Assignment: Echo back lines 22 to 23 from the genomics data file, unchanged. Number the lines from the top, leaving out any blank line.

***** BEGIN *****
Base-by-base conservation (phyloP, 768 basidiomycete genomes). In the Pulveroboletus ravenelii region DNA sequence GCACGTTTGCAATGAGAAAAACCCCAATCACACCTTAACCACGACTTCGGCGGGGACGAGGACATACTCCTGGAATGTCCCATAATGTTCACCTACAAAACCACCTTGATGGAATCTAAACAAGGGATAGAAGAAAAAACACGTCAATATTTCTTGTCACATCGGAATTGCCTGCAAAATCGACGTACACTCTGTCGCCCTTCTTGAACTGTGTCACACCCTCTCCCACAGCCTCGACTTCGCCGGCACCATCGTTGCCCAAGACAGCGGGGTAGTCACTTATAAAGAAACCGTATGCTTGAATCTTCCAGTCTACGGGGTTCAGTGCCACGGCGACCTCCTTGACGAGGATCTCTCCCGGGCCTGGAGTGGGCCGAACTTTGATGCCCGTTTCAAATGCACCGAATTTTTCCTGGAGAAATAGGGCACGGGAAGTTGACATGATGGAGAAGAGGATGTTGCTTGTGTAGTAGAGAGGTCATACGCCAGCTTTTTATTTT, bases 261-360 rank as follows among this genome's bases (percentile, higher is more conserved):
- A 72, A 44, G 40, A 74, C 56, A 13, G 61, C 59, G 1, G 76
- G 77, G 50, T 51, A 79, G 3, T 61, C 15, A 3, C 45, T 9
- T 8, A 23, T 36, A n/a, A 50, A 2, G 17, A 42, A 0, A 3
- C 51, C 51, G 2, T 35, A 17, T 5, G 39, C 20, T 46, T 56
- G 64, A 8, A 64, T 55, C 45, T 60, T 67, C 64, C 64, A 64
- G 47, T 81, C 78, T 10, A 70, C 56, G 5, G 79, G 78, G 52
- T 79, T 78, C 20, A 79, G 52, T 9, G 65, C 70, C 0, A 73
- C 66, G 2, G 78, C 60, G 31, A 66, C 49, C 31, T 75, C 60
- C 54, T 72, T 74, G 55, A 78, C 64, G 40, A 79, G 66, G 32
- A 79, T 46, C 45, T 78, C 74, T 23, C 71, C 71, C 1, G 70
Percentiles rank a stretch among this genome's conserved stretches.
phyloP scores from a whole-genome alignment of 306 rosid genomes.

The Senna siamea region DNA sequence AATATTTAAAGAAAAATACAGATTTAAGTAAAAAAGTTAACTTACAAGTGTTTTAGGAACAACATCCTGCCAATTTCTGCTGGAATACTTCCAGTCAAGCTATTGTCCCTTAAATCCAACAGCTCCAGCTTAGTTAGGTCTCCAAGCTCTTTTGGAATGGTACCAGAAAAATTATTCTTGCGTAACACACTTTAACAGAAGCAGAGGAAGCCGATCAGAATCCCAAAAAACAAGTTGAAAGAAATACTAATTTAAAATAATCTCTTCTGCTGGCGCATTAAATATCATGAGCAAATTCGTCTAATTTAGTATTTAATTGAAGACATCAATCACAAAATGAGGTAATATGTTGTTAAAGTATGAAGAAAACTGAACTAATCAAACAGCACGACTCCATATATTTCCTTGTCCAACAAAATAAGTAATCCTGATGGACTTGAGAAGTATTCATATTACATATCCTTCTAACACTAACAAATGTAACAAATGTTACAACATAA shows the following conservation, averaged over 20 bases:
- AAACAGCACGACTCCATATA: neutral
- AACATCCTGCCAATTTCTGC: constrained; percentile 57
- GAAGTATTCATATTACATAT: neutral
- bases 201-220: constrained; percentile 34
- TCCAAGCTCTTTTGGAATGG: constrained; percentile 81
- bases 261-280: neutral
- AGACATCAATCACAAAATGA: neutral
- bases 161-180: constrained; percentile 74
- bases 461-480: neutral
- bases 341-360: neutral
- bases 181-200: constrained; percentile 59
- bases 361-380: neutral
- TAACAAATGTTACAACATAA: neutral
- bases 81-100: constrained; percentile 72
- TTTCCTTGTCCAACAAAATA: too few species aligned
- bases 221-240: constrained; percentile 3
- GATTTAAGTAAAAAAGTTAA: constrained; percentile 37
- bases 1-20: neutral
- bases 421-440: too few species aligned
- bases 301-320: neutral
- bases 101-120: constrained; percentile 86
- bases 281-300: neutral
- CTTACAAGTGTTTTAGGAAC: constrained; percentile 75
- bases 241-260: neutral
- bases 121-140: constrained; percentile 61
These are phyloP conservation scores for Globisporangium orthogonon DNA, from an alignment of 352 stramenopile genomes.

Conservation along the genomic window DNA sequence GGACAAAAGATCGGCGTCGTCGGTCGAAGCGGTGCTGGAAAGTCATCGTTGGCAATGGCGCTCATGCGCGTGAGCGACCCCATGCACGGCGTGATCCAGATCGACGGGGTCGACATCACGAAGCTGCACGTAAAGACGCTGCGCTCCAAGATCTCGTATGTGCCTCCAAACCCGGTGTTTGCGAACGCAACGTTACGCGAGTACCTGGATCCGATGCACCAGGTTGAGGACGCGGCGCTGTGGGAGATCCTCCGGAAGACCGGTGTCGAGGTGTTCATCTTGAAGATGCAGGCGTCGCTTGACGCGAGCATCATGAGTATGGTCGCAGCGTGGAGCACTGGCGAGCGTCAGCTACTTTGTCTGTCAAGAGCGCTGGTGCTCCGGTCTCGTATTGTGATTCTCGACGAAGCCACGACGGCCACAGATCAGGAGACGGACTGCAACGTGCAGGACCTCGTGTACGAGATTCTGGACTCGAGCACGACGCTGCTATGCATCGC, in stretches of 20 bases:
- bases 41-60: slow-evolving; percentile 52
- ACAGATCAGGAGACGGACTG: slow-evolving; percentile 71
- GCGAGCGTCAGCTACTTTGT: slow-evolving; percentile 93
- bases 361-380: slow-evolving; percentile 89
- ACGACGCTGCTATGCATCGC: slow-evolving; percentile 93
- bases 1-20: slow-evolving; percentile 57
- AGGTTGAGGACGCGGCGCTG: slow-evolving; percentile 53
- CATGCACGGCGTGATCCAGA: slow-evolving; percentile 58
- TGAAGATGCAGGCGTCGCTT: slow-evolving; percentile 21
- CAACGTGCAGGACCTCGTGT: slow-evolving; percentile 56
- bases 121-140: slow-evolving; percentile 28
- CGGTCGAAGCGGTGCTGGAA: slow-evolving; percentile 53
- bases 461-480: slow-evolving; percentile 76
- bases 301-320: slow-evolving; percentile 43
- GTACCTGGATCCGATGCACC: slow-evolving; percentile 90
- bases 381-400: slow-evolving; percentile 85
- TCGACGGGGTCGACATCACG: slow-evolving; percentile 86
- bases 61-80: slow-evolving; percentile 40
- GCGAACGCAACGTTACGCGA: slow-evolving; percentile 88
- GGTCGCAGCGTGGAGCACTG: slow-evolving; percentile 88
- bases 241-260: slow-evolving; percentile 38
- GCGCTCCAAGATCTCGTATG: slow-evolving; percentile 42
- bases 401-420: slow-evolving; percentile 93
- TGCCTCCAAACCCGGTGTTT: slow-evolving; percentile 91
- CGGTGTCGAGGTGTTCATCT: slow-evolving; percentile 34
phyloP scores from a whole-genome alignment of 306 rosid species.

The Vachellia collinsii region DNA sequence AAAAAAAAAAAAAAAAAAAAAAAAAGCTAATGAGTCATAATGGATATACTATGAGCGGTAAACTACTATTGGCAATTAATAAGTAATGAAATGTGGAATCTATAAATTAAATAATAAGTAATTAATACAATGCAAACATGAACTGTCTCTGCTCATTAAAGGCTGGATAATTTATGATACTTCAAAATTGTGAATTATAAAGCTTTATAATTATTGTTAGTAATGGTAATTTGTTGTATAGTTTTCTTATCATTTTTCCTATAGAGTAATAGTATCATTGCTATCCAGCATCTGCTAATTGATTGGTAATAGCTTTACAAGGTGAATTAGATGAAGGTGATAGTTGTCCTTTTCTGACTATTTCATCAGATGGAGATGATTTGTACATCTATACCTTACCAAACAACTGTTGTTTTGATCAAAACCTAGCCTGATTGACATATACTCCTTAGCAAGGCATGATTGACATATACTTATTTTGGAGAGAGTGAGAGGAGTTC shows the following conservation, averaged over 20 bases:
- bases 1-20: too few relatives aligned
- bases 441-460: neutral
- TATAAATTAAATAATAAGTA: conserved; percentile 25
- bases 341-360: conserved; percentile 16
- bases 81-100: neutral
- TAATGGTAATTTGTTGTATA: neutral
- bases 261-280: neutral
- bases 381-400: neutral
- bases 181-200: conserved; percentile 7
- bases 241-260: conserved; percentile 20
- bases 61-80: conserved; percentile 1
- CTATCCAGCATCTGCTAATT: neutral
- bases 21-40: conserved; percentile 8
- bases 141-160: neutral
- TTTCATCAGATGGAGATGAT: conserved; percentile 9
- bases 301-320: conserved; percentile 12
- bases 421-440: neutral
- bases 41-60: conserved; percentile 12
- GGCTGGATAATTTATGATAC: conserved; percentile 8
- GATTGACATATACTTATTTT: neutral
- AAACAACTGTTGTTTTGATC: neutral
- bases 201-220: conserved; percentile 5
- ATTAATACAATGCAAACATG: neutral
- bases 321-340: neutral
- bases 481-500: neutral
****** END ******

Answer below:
- bases 161-180: constrained; percentile 74
- bases 461-480: neutral